Our trip was very similar to that of A2C Chuck Maki. We also boarded a C-121 and, seated backwards, headed out to sea. I remember it was a night flight and I was fascinated with the fire exhausting out of the engines. Although I loved airplanes, this was only my second flight, the first being my trip to basic training in a spiffy new Lockheed Electra. We landed in the Azores (on a runway that seemed to take up most of the island) to refuel and I seem to remember going up a fair sized hill to get something to eat.

I donít recall much of the trip to Wheelus AFB outside of Tripoli...I guess I slept most of that time. When we landed at Wheelus I was impressed with the base. Obviously a lot of time was put in to keeping it looking neat and orderly. One of the first people I talked to that was stationed there commented that he had been assigned to Wheelus for a year and had never been in town. I thought that was pretty unusual but didnít question him about it.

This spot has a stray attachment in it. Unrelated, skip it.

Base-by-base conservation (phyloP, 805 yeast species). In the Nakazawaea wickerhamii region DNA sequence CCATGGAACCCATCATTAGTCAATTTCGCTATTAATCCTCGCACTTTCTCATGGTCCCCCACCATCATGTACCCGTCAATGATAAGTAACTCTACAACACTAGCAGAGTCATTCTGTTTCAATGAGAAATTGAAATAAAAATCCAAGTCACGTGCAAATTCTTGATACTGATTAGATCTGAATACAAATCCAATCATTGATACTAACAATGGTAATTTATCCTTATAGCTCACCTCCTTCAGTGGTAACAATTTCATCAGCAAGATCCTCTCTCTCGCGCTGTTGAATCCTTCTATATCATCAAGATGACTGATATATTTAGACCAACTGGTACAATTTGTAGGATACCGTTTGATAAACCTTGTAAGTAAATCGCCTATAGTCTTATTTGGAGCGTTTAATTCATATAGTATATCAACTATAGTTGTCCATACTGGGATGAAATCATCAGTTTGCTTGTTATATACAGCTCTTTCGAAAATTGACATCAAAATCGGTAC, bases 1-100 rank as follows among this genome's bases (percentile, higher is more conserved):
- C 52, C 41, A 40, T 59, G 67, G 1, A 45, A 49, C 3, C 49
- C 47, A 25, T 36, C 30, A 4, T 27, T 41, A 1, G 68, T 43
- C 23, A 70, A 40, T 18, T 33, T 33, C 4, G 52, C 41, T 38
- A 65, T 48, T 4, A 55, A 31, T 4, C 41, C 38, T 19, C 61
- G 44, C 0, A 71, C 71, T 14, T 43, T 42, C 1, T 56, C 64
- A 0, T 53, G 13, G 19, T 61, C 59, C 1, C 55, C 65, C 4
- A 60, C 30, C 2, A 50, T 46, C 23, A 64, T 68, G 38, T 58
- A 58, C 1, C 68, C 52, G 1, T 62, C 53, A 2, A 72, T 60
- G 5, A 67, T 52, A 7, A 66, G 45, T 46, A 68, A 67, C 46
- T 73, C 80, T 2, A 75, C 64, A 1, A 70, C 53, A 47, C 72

After checking in and getting a bunk and since we were to be at Wheelus for a couple days at least, Alan, Ralph and I, along with a group of guys we had met on the plane (including Art Amato) jumped on a bus and headed for Tripoli. As I recall, we had to use military script rather than dollars. I think our driver was auditioning for a Mad Max movie as he screamed across the narrow roads. Iíll never forget the look on a localís face as we approached him in an underpass. He was flattened against the side of the underpass and I swear that his eyes were as big as saucers in pure panic. A Road Runner skit couldnít have been done better! As we approached Tripoli from a distance it was beautiful with all the white buildings. Like the base, it appeared to be picture perfect... Unfortunately, the closer we got, the less perfect the scene became. The beautiful white buildings became dingy and unkempt, and you started to see beggars around or just sitting or laying in the gutters.